Friday, July 26, 2013

Air India discriminates with Faisal Nawaz - an engineer with disabilities

Faisal Nawaz, a 30-year-old engineer at  Indian Institute of Astrophysics Bangalore and a disability activist who writes Ability Khabarnama  has accused the only government airliner - Air India of discrimination after the airline repeatedly ordered him to cancel his booking several times.

Faisal, lives with a medical condition termed Kypho Scoliosis and Polio since childhood. In April 2013 he booked a return flight from Bangalore to New Delhi.

Faisal’s doctors advised him to make use of BiPAP equipment and oxygen support as he is likely to experience respiratory problems in a pressurized cabin. The BiPAP machine is a relatively small device that pushes oxygen into the lungs and holds them inflated.

Air India asks passengers with special requirements to complete all details of MEDIF (Medical Information Form). Faisal, who made his booking online, followed the airline procedure to the letter.

"I sent Air India reservation centres the Medical Information Form, as well as my doctors' certificates and ticket details," the man said.

Two days before his departure date Air India’s medical team called Faisal. “They ordered me to send them the MEDIF again and to reschedule my flight as I would not be allowed to travel.”

Faisal’s ordeal was far from over. “Few days away from my rescheduled departure Air India medical team called me again,” the unlucky engineer recalls. “This time they told me one of the documents was not readable and I had to show up in person to the Air India office to be certified as fit to fly by and Air India doctor.” Needless to say, Faisal was once again ordered to reschedule his flight as he would not be allowed to board the aircraft.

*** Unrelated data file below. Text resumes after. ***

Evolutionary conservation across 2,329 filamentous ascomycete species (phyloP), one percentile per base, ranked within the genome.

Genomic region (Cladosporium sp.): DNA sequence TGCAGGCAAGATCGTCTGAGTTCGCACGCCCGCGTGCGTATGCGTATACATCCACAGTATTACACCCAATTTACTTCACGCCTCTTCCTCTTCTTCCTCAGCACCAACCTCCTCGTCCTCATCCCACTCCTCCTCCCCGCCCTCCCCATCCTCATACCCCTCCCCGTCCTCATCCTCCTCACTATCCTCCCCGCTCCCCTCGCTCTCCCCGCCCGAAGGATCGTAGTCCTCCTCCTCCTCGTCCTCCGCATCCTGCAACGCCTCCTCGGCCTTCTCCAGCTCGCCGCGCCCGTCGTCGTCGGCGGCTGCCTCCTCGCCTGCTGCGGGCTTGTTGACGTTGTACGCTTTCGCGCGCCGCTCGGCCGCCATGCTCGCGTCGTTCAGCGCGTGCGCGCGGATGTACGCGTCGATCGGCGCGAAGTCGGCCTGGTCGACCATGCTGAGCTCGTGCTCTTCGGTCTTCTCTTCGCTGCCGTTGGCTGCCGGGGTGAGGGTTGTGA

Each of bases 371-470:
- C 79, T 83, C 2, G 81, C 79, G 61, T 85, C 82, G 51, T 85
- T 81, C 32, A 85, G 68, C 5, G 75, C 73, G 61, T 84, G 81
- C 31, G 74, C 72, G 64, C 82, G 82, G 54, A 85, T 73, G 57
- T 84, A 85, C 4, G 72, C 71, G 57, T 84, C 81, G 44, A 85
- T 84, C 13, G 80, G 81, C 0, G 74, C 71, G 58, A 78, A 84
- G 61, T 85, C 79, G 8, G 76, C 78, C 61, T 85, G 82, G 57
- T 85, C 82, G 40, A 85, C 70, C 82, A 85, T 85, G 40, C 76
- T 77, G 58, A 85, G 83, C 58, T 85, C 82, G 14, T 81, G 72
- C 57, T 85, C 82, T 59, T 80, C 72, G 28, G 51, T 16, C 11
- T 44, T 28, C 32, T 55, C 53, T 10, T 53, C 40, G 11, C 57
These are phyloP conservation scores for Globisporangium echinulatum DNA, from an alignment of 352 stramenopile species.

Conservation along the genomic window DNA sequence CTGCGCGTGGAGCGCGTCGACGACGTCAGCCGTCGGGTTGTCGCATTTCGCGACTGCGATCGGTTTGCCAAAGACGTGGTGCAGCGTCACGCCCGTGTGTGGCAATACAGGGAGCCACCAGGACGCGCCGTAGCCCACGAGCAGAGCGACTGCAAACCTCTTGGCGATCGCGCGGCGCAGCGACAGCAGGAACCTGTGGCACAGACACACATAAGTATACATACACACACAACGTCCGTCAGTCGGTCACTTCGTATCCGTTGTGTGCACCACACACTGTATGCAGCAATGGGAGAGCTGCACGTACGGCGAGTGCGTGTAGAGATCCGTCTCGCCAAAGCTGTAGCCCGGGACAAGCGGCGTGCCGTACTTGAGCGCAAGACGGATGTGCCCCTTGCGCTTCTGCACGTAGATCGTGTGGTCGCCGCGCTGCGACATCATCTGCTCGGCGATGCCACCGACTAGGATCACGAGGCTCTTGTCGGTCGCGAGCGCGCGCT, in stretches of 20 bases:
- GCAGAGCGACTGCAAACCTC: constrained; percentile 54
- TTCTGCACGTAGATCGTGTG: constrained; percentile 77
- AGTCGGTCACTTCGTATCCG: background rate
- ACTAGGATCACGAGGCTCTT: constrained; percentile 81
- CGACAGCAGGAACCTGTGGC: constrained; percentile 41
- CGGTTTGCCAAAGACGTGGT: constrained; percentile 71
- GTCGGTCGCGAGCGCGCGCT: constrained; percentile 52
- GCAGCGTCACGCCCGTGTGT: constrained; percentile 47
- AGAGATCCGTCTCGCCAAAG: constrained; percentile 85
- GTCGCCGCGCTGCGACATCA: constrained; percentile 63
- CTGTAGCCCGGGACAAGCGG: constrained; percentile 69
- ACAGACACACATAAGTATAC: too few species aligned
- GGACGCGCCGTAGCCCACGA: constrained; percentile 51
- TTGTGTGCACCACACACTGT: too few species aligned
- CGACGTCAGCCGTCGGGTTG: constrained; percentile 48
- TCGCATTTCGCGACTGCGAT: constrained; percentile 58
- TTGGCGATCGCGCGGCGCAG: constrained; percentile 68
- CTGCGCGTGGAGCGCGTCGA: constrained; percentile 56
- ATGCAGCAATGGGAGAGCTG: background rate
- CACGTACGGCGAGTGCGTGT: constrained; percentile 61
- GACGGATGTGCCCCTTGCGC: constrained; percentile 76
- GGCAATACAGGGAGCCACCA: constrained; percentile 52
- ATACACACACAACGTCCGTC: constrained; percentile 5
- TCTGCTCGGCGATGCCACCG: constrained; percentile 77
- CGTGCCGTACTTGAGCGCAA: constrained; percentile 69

At the third attempt Faisal was finally cleared to fly. However, the young man was told he would have to fill in and submit a new MEDIF prior to his return flight.

Following instructions, Faisal sent a new MEDIF to Air India’s medical team two weeks before his return flight. Two days before his return flight the man received a call from Air India who ordered him to once again reschedule his flights. “This time I was told my two week’s old MEDIF was too old, and I had to go in person to see an Air India doctor or I would not be allowed to fly.”

Faisal showed up at Air India’s medical team in Delhi and was declared fit to fly. Once declared fit to fly, passengers are “not required to provide the same information again and again” according to India’s Civil Aviation Requirements for transport of passengers with disabilities.

However, Air India seems to have a different opinion. "In case of respiratory conditions, Air India must ensure the aircraft has enough oxygen cylinders on board,” a spokesperson for Air India said.

Air India requires passengers with disabilities to notify the airline of their special requirements. However, the airline systematically fails to forward the information to airports outside the Republic of India, causing its most vulnerable passengers unnecessary humiliation and stressful wait for assistance.

Source: Reduced Mobility Rights

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